*  As the sale progresses, be sure to move your things around to fill up empty spaces on the tables.  Retailers call it “facing the goods”– face things out, make them look attractive, and you’ll get more sales!  Remember those all important “drive-bys”.  That goes for your house, too– again, the neater you keep up the outward appearance of your home, the better impression you’ll have on your shoppers.

*  At my favorite yard sale EVER (I had it with two friends), we sold soda for .50 a can.  It was a warm day, it it sold!  Better yet, if you sell cans of your favorite soda or bottled water then you won’t mind the leftovers if it doesn’t sell.

We put these out to display, but kept the others iced in a cooler for thirsty shoppers.

*  Do it for the children.  Or any charity.  My husband laughed when I put out a jar for donations to Team Abby, but guess what?  We made enough to buy TWO Care Bags, and raised awareness of our charity as well.

*  Most garage sale buyers cruise your tables visually.  They won’t pick things up or dig around unless something catches their eye.  The junkier the goods on your table, the harder it is to spot the good stuff.  I put the 25 cent and 50 cent items in their own bins.  Kids had fun looking through the bins, and people did take time to see if they could find a steal for a quarter or two.  That left the items on the tables to shine because they stood out without “clutter” hiding them.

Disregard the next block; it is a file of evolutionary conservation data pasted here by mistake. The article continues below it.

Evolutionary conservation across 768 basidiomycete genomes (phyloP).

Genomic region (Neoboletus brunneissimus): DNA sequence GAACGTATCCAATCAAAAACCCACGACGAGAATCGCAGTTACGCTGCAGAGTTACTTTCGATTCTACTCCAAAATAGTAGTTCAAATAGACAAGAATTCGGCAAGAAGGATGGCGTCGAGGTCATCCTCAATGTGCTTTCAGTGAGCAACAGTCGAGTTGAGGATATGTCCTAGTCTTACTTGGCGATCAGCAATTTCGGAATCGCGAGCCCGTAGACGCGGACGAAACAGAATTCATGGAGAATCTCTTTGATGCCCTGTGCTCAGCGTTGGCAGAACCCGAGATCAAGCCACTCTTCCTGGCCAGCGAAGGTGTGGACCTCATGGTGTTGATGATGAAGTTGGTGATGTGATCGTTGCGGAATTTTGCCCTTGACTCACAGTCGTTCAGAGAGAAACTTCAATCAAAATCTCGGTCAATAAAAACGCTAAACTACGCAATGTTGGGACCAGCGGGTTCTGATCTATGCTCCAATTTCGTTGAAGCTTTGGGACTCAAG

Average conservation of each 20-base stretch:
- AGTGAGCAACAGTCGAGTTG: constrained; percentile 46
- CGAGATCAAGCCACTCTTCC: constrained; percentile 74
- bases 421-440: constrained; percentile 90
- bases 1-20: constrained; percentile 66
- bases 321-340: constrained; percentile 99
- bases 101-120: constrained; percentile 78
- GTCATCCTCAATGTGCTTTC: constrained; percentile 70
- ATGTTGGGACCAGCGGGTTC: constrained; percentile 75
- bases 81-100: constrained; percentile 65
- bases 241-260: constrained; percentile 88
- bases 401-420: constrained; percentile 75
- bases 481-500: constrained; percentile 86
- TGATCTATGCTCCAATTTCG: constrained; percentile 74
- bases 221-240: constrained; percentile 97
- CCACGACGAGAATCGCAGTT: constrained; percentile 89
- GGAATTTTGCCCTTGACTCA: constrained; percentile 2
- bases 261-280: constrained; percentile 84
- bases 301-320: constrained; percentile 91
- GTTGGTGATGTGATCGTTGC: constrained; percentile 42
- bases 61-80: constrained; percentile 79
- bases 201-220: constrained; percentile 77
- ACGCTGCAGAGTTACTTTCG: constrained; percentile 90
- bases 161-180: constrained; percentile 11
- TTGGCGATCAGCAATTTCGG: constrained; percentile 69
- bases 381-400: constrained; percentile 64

Yes, I also tagged them with price stickers despite the signage on the bins.  Otherwise I wouldn’t know which bin they came from, so taking a second to do that saved me tons of time at checkout.

In part two, we’ll tackle:
::: When to have your sale
::: Driving traffic to your sale (where to list your sale online, signage dos and don’ts)
::: Finding “stuff” to sell
::: Sale day: what to have on hand, handling a multi-family sale
::: The Aftermath: clean up and donations

If you’re lucky, I might just whip up a checklist to help keep things organized before, during, and after your sale.  But only if there is any interest, so let me know!  😉

What are your thoughts for having a successful sale?  Am I way too compulsive, or do these tips make sense?